Trump Nominations Could Prompt Special Elections for Two GOP Seats

Republicans already jockeying in Oklahoma and Pennsylvania

President Donald Trump announced Friday his intent to nominate Pennsylvania Rep. Tom Marino to oversee the Office of National Drug Control Policy. (Bill Clark/CQ Roll Call File Photo)

President Donald Trump’s long-expected nomination of two Republican congressmen to posts in his administration could set up special elections in two safe GOP House seats with already crowded fields of potential candidates.

Trump on Friday evening announced his intent to nominate Oklahoma Rep. Jim Bridenstine to be administrator of NASA and Pennsylvania Rep. Tom Marino to be director of the Office of National Drug Control Policy. 

Bridenstine, a member of the House Freedom Caucus from Oklahoma’s 1st District, was first elected in 2012 after defeating GOP incumbent John Sullivan in the primary. The congressman had previously promised to abide by a three-term limit, so jockeying for this seat began early.

State Sen. Nathan Dahm, former Tulsa County District Attorney Tim Harris, Tulsa pastor Danny Stockstill, businessman Kevin Hern, and nonprofit executive and retired Army intelligence officer Andy Coleman are all eyeing the race. 

Dahm raised just $36,000 (including a $5,500 personal loan) in the second quarter of the year that ended June 30, and had $29,000 in the bank. Harris raised $80,000 (including a $27,000 personal loan) during the quarter, finishing with $63,000 in cash on hand. In the same time period, Coleman raised $37,000, ending with $59,000 in the bank while Stockstill raised only $11,000, and had $11,000 in cash. 

Inside Elections with Nathan L. Gonzales rates Oklahoma’s 1st District race Solid Republican. Trump carried the district by nearly 30 points last fall, according to calculations by Daily Kos Elections, while Bridenstine ran unopposed.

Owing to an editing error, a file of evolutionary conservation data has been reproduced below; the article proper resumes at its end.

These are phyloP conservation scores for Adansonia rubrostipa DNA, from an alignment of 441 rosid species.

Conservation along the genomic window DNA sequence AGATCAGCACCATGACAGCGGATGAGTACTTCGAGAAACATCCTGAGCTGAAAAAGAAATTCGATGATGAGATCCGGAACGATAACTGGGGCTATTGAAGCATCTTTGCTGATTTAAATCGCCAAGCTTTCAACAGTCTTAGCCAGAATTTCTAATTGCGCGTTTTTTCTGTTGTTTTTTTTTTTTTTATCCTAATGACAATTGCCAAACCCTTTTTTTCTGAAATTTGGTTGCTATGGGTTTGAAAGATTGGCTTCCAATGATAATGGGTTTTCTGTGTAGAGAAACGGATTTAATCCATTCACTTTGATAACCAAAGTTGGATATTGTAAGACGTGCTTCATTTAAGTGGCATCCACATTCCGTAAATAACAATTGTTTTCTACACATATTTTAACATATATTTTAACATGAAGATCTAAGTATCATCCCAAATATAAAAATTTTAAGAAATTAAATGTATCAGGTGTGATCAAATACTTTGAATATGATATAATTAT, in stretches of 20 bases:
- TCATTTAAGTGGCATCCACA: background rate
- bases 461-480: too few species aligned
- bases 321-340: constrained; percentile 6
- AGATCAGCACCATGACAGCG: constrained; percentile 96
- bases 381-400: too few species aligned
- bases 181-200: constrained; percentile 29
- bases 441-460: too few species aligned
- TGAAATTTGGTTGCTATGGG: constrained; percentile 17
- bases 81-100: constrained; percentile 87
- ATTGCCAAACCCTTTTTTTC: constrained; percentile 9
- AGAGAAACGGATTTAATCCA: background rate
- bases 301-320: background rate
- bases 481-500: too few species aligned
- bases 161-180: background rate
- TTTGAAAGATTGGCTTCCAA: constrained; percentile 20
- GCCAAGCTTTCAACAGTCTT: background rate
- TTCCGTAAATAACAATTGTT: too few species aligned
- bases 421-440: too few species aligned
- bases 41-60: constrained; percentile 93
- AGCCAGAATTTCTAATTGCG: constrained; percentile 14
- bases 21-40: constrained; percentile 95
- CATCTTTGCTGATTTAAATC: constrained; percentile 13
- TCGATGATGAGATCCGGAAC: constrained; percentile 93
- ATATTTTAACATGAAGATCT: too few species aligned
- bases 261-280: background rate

Marino, a onetime U.S. attorney for the Middle District of Pennsylvania under President George W. Bush, was first elected in 2010 when he defeated incumbent Democrat Christopher Carney.

The four-term lawmaker was an early congressional supporter of Trump’s candidacy and his name had been mentioned for drug czar earlier this year. But in May, he withdrew from consideration citing a “critical illness” in his family. At the time, he’d said he planned to stay in Congress. 

The race for Pennsylvania’s 10th District is also rated Solid Republican. Trump carried the district by 36 points last fall, while Marino was coasting to re-election by 40 points. In the event of a special election, party representatives from each county in the district will vote on the nominee at a nominating conference. 

A handful of Republicans were interested in the seat when Marino’s name was first floated for the job. Names that have been mentioned include state Rep. Fred Keller, Bradford County Commissioner Doug McLinko, Lycoming County Commissioner Tony Mussare, state Sen. Mario Scavello, Marino’s district director Dave Weber, and state Rep. Jeff Wheeland.

Bridget Bowman contributed to this report. 

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